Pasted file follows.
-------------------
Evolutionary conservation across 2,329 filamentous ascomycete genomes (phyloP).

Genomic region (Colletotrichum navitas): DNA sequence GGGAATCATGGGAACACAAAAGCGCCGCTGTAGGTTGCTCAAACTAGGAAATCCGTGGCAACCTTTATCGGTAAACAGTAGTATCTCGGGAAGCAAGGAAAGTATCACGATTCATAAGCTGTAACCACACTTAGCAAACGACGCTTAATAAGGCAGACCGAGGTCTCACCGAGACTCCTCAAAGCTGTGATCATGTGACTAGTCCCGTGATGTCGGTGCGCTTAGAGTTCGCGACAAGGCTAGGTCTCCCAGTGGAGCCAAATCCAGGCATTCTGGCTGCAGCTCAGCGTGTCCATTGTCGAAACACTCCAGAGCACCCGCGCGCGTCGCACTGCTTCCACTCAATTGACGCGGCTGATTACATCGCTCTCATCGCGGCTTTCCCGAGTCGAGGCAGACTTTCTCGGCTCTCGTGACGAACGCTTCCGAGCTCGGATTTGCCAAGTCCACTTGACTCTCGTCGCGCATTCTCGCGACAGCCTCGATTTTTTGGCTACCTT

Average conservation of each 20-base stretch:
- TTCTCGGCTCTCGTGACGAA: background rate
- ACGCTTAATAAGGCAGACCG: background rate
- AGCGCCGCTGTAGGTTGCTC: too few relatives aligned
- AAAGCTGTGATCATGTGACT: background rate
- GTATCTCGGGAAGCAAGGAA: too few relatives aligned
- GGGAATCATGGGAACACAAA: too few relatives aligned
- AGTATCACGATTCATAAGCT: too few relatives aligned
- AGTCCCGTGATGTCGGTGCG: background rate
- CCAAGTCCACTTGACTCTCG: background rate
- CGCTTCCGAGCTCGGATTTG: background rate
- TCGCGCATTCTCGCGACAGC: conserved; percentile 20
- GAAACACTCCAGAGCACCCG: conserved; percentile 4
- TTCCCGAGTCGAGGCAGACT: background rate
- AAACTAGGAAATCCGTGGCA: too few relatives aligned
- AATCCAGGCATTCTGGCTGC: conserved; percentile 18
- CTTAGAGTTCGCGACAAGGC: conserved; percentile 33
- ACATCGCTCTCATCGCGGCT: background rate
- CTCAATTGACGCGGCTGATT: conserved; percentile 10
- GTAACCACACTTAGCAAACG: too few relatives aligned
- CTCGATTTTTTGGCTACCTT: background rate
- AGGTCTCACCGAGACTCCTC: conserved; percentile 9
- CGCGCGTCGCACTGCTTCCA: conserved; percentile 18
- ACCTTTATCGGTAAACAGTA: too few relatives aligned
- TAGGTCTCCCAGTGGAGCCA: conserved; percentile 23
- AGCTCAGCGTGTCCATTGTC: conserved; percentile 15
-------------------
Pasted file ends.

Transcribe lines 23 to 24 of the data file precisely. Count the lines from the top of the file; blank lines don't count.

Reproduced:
- CTCGATTTTTTGGCTACCTT: background rate
- AGGTCTCACCGAGACTCCTC: conserved; percentile 9